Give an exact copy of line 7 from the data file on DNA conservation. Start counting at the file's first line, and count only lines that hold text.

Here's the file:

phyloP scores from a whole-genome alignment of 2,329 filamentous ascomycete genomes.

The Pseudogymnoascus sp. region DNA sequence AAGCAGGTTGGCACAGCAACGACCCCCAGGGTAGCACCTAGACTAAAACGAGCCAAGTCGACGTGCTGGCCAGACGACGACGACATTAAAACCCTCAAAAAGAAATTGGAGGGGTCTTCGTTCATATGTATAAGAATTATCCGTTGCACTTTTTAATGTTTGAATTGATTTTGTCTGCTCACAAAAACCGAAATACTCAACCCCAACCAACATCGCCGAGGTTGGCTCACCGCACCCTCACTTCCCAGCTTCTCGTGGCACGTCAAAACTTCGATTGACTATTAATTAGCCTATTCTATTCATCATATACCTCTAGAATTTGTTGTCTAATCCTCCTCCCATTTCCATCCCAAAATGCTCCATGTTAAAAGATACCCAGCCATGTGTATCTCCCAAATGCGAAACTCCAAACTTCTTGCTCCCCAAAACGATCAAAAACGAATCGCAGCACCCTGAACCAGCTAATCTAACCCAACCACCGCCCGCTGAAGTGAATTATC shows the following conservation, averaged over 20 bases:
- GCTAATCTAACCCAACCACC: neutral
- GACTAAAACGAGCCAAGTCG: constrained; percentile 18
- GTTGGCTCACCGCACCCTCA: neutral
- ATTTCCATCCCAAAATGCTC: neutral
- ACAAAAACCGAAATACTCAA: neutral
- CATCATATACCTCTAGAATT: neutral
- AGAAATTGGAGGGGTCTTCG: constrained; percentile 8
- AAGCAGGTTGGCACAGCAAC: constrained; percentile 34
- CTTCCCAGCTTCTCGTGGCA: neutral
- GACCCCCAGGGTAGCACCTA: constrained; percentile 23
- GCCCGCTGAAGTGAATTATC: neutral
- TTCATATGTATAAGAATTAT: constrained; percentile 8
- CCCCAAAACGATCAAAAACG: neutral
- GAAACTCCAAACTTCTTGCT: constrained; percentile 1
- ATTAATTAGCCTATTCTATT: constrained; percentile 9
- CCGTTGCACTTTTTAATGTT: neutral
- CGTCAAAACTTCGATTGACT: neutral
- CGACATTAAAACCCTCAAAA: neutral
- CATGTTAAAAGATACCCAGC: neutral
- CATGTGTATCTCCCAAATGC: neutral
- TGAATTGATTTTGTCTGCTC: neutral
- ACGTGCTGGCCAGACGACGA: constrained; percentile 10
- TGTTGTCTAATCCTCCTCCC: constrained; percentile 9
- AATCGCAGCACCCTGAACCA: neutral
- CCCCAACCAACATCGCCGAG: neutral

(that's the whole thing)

- ACAAAAACCGAAATACTCAA: neutral